The Fifth Season by N. K. Jeminsin

thefifth

I was amazed at how much dust had accumulated on my copy of N. K. Jemisin’s The Fifth Season, the first in her Broken Earth Trilogy. I had purchased the book prior to its winning the 2016 Hugo for Best Novel after reading a few rave reviews. And then it sat, and judging from the dust, undisturbed. Having just purchased the first of the two sequels, The I felt it was time to read the first in the series.

Boy was I glad I did. I often find that books do not match the hype, and one of the warning signs I look for is if the blurb says something like “Lord of the Rings meets Terry Pratchett” or “Star Trek meets Star Wars.” However I tend to like the Hugo winners and really did this time.

The book is centered on Earth, it could be an alternate universe Earth or just one a millennium in the future. It is wracked by huge seismic upheavals that have the potential to destroy most of the life on the planet. These events are called The Fifth Season, essentially the season of death. Sky blocked for decades preventing plants from growing, infectious air, poisoned water; it happens over and over, often centuries apart. This has led to the rise and fall of multiple civilizations.

As these events continually occur a subgroup of humans develops the ability to stop temblors and help stop or alleviate the damage. In polite society they are called orogenes but most commonly they are referred to by the derogatory term rogga. Their powers extend beyond simply quelling shakes, and as the book progresses the full capabilities are starting to emerge, but I suspect we will see even greater capabilities in the future. There is also a non-human element of intelligent life called Stone Eaters who can assume human-like shapes and have powers, most of them mostly undefined, and a role that is intriguing and very unclear at the end of the first novel.

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The book starts at a time when an empire called the Sanzed Equatorial Affiliation centered in its capitol Yumenesa has learned to harness the powers of the orogenes and so help lessen or stop the damages caused by the temblors. They have additional powers, ones that they are not allowed to explore, and the Sanzed have developed a caste called the Guardians who are immune to the powers of the orogenes.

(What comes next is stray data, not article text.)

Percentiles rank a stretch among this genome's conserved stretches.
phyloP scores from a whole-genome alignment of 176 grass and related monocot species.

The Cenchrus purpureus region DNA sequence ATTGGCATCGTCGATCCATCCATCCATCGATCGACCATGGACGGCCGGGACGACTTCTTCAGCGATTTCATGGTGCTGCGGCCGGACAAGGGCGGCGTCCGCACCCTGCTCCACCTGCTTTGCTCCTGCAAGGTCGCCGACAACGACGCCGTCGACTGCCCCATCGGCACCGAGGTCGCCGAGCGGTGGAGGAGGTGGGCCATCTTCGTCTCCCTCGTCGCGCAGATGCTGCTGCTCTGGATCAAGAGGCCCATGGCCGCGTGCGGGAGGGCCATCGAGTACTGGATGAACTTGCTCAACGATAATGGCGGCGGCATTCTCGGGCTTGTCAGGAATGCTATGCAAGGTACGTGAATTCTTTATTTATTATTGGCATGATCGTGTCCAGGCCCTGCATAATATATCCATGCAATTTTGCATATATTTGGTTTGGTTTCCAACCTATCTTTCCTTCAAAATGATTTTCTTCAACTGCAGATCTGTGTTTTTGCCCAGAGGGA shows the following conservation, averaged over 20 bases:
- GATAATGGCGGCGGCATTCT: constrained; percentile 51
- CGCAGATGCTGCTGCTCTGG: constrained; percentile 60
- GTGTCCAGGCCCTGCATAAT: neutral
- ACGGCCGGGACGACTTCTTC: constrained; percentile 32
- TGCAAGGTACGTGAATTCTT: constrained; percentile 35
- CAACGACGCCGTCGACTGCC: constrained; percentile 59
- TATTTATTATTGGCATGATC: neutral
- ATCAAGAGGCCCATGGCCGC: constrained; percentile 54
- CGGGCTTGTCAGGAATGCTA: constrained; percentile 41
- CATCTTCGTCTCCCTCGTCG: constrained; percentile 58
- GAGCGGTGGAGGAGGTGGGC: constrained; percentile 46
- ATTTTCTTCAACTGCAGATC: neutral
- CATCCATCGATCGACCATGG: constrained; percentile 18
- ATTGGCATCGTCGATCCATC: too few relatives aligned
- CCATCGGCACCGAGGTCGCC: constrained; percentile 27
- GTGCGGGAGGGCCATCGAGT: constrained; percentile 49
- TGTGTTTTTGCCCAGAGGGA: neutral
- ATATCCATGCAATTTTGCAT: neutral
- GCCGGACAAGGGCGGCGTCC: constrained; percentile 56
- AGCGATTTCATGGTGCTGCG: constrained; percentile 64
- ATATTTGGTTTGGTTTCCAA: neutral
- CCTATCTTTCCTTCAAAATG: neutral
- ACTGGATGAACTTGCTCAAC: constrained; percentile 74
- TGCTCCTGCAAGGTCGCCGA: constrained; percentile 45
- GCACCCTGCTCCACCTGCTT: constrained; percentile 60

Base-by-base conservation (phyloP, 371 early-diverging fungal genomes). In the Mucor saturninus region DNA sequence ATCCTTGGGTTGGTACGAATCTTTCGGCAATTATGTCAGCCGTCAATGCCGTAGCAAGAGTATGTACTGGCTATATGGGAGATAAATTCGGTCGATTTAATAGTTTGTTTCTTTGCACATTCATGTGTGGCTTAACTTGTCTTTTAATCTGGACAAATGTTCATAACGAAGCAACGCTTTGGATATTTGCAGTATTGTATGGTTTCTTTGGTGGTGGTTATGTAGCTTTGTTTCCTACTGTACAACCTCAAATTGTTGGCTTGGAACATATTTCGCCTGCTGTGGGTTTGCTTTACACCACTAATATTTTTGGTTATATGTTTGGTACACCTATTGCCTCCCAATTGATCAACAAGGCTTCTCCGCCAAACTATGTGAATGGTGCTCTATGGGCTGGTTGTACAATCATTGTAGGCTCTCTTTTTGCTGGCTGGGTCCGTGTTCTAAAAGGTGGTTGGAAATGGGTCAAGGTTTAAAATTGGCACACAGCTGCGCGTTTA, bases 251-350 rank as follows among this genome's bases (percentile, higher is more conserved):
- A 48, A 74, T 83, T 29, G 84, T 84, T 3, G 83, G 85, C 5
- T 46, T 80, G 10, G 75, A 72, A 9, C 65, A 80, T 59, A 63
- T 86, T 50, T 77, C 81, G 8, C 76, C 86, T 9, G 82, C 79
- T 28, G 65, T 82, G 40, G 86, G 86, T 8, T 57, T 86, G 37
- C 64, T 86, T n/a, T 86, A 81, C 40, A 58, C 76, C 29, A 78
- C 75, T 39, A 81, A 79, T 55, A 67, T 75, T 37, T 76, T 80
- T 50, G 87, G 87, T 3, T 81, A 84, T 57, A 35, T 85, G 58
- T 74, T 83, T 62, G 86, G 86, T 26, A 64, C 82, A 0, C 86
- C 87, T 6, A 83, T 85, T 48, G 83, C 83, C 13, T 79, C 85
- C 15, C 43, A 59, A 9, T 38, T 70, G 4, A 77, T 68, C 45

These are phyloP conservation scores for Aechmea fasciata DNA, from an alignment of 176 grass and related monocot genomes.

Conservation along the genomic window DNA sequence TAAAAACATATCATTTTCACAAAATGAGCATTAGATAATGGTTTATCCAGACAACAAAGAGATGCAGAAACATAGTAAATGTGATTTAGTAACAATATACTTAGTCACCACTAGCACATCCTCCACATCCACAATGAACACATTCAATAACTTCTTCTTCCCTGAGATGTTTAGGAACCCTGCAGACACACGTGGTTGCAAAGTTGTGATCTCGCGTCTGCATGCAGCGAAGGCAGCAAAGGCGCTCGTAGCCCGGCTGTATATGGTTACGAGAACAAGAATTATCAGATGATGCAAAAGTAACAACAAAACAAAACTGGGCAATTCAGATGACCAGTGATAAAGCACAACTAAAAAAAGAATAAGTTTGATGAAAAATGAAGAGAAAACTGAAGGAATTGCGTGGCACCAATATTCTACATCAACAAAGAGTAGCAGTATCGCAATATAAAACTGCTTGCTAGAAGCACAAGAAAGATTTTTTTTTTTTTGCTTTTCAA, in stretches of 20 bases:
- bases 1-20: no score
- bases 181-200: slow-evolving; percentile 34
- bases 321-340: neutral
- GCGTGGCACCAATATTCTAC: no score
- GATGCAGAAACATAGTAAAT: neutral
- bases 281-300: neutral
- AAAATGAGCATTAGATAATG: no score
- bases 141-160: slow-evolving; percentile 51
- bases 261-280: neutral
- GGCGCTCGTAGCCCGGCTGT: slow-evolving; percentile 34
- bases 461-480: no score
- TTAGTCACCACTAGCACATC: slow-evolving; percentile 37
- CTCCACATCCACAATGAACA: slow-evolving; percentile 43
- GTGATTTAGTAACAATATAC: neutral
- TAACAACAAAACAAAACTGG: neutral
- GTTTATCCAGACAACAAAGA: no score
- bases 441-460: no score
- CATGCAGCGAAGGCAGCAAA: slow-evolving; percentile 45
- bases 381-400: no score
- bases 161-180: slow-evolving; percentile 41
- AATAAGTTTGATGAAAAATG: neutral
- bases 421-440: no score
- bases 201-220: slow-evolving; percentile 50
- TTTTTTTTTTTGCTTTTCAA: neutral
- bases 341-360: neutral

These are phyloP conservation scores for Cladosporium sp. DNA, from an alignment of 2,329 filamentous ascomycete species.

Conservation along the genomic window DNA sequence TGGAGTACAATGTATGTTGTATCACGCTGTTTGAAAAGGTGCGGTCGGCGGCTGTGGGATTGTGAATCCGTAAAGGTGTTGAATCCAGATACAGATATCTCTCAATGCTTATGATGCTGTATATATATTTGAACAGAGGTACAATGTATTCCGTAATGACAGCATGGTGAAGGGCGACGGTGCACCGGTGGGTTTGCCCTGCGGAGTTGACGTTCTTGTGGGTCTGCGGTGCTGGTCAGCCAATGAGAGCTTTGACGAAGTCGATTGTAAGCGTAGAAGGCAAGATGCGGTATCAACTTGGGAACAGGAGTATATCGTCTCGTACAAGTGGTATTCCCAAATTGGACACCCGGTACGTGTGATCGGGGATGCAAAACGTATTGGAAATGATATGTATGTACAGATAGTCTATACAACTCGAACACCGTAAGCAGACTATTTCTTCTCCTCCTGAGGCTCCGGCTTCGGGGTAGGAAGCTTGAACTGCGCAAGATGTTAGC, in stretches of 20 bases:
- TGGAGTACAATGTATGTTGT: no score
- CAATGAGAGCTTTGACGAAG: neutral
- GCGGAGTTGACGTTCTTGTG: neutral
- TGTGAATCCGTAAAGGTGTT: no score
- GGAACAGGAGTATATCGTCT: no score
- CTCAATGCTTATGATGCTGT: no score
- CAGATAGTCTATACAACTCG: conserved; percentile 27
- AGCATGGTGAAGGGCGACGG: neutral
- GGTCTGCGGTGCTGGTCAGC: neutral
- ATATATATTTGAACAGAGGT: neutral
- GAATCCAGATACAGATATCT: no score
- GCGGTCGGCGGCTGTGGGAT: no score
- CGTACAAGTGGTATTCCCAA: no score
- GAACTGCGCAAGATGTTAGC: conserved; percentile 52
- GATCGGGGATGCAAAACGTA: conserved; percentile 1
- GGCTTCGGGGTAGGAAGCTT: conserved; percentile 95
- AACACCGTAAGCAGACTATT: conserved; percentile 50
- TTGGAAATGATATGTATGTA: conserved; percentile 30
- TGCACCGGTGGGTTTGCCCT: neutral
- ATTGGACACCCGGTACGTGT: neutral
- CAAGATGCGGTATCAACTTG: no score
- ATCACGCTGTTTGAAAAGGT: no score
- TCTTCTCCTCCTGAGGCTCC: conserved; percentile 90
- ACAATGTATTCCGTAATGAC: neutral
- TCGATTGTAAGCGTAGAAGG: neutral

Thie ability of the orogenes, along with a set of rules called ‘stone lore’ have helped the Sanzed and the society it spawned to survive multiple Fifth Seasons. The planet has a single continent, called the Stillness as an obvious parody of what it is really like. Along the equatorial region, where there are no faultlines, there are real cities but elsewhere across the land communities, called comms, are smaller, with large food caches and a semi-rigid caste system that is ever preparing for the arrival of the next Fifth Season.

And another Fifth Season has arrived, and it looks to be the worst on record. As the book opens we see the events that lead up to the catastrophe in a quick summary. Then we are introduced to the cast of characters, some much earlier than the event, some a few years before and the main thread of the book which follows how people are dealing with the emergence of a Fifth Season.

The book follows the converging path of several characters, some orogene and some not. It provides the backstory to some of the characters in detail, some with a bit of backstory and none for others. and leaves you with some surprising conclusions as you progress through the book. You get a strong feeling of who the people involved are, if not what their individual motivations are.

stone

A feature that I really enjoyed was how the history of the world is fed to the reader in bits and pieces instead of a big data dump chapter. You have to figure out how the Earth and society have reached the point it is in at the start of the novel. As you read your understanding increases, but also changes as additional facts are added to established histories. There are continual surprises woven in all along the book that make any early presumptions about its direction very likely to be wrong. Mine were.

As I read the book I really had no idea how it was going to end. Every guess I made turned out to be incorrect, even when the book provided me with some healthy hints along the way. It ends with a huge question hanging unanswered and it was something that I had not really considered until it was mentioned.

I loved the book and hopefully will not wait several years to read the sequels.

 

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